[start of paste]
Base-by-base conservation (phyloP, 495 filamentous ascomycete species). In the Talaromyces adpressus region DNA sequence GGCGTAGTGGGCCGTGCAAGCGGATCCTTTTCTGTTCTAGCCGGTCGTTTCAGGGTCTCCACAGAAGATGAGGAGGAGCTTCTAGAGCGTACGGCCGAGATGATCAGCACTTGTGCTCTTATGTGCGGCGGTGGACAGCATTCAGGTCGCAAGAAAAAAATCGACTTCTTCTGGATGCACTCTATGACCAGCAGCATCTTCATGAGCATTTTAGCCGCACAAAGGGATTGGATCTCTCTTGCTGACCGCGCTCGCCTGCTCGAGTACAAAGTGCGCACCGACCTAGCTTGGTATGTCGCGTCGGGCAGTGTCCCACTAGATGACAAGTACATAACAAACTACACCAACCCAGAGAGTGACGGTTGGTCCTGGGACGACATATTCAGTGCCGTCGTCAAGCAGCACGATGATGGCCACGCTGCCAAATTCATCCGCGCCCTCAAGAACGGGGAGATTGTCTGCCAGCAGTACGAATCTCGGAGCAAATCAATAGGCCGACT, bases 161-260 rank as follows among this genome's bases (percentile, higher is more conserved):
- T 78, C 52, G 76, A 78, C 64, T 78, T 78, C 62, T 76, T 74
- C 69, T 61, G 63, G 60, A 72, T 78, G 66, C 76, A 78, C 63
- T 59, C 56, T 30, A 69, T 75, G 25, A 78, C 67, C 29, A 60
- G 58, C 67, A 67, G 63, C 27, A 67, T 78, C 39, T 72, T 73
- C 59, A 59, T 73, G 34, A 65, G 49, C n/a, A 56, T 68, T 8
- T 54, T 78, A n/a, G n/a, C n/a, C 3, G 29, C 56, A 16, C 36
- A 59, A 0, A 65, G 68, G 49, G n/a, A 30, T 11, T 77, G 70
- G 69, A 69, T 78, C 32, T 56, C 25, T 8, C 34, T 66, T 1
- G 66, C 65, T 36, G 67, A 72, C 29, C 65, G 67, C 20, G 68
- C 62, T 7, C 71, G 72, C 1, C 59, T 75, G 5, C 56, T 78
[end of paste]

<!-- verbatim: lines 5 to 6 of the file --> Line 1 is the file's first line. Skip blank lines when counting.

- G 58, C 67, A 67, G 63, C 27, A 67, T 78, C 39, T 72, T 73
- C 59, A 59, T 73, G 34, A 65, G 49, C n/a, A 56, T 68, T 8